Among religious groups, about half of white evangelical Protestants (51%) have given a lot of thought to the election, as have 48% of white mainline Protestants and 45% of white Catholics. By contrast, just 36% of the religiously unaffiliated and 29% of black Protestants say they have given a lot of thought to the November election.
Despite these differences in how much voters have thought about the election, there is less variation in the proportions who say they are “absolutely certain” to vote in November. Overall, 70% of registered voters say they are absolutely certain to vote in the fall. Among religious groups, 76% of white non-Hispanic Catholics and 74% of white evangelical Protestants say they are certain to vote as do 67% of the religiously unaffiliated and 64% of black Protestants.
Three-quarters (75%) of those who say they attend worship services weekly or more say they are certain to vote, compared with two-thirds of those who say they attend monthly or yearly (68%) or attend seldom or never (66%).
Trends in Party Identification
Analysis of aggregated Pew Research Center surveys from 2006, 2008 and 2010 reveals that Republicans have made gains in the proportion who identify with the GOP or lean to the Republican Party. Overall, 47% of registered voters in 2010 Pew Research Center surveys identify with the Democratic Party or say they lean Democratic, while 43% are Republican or lean Republican. In 2008, 51% identified as Democrats and 39% as Republicans.
Half of white Catholics (50%) now identify themselves as Republican or lean toward the GOP, up nine points since 2008. Republicans also have made gains among Jewish voters; 33% now identify or lean Republican, up from 20% in 2008.
Results for this survey are based on telephone interviews conducted under the direction of Princeton Survey Research Associates International among a national sample of 3,003 adults living in the continental United States, 18 years of age or older, from July 21-Aug. 5, 2010 (2,002 respondents were interviewed on a landline telephone, and 1,001 were interviewed on a cell phone, including 431 who had no landline telephone). Both the landline and cell phone samples were provided by Survey Sampling International. Interviews were conducted in English and Spanish. For detailed information about our survey methodology, see http://pewresearch.org/politics/methodology/.
The combined landline and cell phone sample are weighted using an iterative technique that matches gender, age, education, race/ethnicity, region and population density to parameters from the March 2009 Census Bureau’s Current Population Survey. The sample is also weighted to match current patterns of telephone status and relative usage of landline and cell phones (for those with both), based on extrapolations from the 2009 National Health Interview Survey. The weighting procedure also accounts for the fact that respondents with both landline and cell phones have a greater probability of being included in the combined sample and adjusts for household size within the landline sample. Sampling errors and statistical tests of significance take into account the effect of weighting.
The following table shows the error attributable to sampling that would be expected at the 95% level of confidence for different groups in the survey:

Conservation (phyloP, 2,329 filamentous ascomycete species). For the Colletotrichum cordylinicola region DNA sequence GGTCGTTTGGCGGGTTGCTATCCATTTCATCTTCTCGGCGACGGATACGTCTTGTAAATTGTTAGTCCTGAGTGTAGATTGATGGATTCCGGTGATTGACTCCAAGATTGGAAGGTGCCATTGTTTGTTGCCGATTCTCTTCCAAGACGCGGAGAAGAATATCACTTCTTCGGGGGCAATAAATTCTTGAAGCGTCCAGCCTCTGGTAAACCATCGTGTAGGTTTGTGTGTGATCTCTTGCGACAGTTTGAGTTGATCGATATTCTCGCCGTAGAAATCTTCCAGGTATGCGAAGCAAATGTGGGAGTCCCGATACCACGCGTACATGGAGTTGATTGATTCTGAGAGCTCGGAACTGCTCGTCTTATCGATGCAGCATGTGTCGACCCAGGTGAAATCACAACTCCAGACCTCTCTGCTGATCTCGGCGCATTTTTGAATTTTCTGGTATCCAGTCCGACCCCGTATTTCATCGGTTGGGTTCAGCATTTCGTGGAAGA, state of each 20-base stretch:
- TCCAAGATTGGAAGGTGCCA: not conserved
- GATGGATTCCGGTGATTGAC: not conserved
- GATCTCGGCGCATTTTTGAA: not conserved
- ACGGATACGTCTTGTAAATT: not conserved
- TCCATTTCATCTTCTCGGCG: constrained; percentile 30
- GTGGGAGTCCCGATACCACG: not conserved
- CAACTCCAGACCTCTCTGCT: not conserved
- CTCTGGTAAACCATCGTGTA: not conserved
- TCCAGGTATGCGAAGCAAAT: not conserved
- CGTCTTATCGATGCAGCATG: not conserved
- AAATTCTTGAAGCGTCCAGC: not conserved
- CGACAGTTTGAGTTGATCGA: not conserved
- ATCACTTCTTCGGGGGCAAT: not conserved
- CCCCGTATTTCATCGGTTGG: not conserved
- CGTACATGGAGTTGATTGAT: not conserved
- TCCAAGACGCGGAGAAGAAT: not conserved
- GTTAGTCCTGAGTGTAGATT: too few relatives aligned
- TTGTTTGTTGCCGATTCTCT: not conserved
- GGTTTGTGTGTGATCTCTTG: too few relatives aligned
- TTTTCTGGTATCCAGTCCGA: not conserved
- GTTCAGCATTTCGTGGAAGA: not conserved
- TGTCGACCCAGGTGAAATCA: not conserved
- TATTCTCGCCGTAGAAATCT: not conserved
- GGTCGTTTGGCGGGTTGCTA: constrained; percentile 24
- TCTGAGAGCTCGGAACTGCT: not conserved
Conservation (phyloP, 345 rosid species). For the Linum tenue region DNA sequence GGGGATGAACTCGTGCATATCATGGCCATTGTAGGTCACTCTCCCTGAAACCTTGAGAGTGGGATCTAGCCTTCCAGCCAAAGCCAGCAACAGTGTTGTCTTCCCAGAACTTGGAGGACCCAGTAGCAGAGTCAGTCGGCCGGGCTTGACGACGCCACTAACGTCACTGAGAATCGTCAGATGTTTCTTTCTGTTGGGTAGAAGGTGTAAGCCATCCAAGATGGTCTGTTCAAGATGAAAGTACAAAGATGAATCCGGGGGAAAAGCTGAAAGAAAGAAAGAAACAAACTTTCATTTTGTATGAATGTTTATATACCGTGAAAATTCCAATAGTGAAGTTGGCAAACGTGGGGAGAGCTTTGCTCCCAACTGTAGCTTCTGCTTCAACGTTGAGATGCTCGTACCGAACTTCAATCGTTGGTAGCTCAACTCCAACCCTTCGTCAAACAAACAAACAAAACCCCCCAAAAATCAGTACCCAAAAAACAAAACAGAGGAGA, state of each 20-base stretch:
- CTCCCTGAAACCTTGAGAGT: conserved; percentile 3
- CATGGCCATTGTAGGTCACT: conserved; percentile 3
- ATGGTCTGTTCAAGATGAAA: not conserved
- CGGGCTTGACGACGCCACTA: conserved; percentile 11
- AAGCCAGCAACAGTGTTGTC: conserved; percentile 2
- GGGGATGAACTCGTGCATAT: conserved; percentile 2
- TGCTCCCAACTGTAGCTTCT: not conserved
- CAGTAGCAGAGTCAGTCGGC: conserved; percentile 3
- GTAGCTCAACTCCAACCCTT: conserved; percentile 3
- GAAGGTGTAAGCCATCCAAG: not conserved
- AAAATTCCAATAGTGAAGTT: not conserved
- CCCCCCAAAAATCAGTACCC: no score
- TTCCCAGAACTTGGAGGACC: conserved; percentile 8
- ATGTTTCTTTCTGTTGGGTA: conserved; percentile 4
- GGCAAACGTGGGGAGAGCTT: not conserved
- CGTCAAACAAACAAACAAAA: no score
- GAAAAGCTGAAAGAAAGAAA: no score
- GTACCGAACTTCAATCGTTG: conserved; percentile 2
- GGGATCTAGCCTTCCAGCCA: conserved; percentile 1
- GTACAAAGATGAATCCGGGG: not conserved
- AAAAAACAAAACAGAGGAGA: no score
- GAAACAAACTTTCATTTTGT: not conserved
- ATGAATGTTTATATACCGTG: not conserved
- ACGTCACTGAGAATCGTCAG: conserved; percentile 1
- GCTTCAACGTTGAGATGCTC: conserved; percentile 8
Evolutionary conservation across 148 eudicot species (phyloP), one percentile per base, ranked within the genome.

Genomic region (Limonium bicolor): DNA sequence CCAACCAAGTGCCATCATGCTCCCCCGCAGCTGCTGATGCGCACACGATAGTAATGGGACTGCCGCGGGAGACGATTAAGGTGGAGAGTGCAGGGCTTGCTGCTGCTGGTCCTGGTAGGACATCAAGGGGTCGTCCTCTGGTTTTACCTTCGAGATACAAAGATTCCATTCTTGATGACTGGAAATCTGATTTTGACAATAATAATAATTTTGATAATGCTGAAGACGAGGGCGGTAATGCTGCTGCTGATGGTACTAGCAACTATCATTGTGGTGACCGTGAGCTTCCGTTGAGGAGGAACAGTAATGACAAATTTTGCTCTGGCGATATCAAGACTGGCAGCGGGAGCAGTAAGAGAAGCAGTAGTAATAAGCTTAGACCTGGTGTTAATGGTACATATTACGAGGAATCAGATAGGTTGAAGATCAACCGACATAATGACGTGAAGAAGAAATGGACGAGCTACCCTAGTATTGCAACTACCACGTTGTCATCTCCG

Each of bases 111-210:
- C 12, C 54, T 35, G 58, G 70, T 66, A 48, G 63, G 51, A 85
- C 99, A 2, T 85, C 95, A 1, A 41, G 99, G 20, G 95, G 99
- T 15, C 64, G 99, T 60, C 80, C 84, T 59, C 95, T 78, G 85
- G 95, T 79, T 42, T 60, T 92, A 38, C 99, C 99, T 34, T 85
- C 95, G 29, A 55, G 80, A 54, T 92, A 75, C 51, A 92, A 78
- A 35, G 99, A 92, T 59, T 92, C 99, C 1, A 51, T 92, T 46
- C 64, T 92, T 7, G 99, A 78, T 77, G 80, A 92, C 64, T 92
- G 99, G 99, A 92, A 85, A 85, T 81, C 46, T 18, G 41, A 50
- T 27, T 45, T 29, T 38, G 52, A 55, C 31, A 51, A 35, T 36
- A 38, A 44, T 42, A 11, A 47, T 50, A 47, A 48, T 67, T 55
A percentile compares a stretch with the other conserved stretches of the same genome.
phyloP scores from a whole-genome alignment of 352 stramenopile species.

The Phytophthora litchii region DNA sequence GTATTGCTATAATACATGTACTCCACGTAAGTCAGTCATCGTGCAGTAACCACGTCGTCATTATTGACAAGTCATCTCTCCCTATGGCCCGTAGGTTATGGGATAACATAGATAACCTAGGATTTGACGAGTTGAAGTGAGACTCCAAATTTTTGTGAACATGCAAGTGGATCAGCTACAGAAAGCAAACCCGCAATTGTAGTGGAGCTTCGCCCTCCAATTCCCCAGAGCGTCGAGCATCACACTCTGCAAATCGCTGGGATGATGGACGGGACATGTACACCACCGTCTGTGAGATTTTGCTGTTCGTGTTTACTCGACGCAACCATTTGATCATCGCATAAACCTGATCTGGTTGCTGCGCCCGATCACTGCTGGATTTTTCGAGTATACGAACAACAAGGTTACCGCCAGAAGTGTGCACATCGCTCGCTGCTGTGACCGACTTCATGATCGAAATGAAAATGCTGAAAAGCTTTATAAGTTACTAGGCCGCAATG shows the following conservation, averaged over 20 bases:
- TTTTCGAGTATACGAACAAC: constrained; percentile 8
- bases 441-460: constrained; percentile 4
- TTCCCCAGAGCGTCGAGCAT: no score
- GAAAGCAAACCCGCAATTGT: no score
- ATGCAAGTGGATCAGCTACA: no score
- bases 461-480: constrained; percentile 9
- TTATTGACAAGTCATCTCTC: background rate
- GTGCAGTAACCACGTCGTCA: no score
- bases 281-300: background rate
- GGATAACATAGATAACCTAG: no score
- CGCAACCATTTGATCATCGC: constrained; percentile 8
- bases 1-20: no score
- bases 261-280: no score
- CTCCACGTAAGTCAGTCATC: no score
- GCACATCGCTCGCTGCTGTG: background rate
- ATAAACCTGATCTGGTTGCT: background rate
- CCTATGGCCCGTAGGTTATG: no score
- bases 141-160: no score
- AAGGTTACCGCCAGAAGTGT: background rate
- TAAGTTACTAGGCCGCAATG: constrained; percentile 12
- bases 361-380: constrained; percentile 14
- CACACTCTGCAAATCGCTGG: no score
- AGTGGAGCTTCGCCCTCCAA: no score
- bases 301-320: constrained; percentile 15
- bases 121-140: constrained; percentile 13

In addition to sampling error, one should bear in mind that question wording and practical difficulties in conducting surveys can introduce error or bias into the findings of opinion polls.
About the Projects
The survey is a joint effort of the Pew Research Center for the People & the Press and the Pew Forum on Religion & Public Life. Both organizations are sponsored by the Pew Charitable Trusts and are projects of the Pew Research Center, a nonpartisan “fact tank” that provides information on the issues, attitudes and trends shaping America and the world.
The Pew Research Center for the People & the Press is an independent opinion research group that studies attitudes toward the press, politics and public policy issues. The Center’s purpose is to serve as a forum for ideas on the media and public policy through public opinion research. In this role it serves as an important information resource for political leaders, journalists, scholars and public interest organizations. All of the Center’s current survey results are made available free of charge.
The Pew Forum on Religion & Public Life seeks to promote a deeper understanding of issues at the intersection of religion and public affairs. It studies public opinion, demographics and other important aspects of religion and public life in the U.S. and around the world. It also provides a neutral venue for discussions of timely issues through roundtables and briefings.
This report is a collaborative product based on the input and analysis of the following individuals:
Pew Forum on Religion & Public Life
Luis Lugo, Director
Alan Cooperman, Associate Director, Research
Sandra Stencel, Associate Director, Editorial
Greg Smith, Senior Researcher
John C. Green, Senior Research Adviser
Neha Sahgal and Christine Bhutta, Research Associates
Scott Clement, Research Analyst
Tracy Miller and Hilary Ramp, Editors
Diana Yoo, Graphic Designer
Pew Research Center for the People & the Press
Andrew Kohut, Director
Scott Keeter, Director of Survey Research
Carroll Doherty, Associate Director, Editorial
Michael Dimock, Associate Director, Research
Michael Remez, Senior Writer
Leah Christian and Jocelyn Kiley, Senior Researchers
Robert Suls, Shawn Neidorf and Alec Tyson, Research Associates
Jacob Poushter, Research Analyst
Mattie Ressler, Research Assistant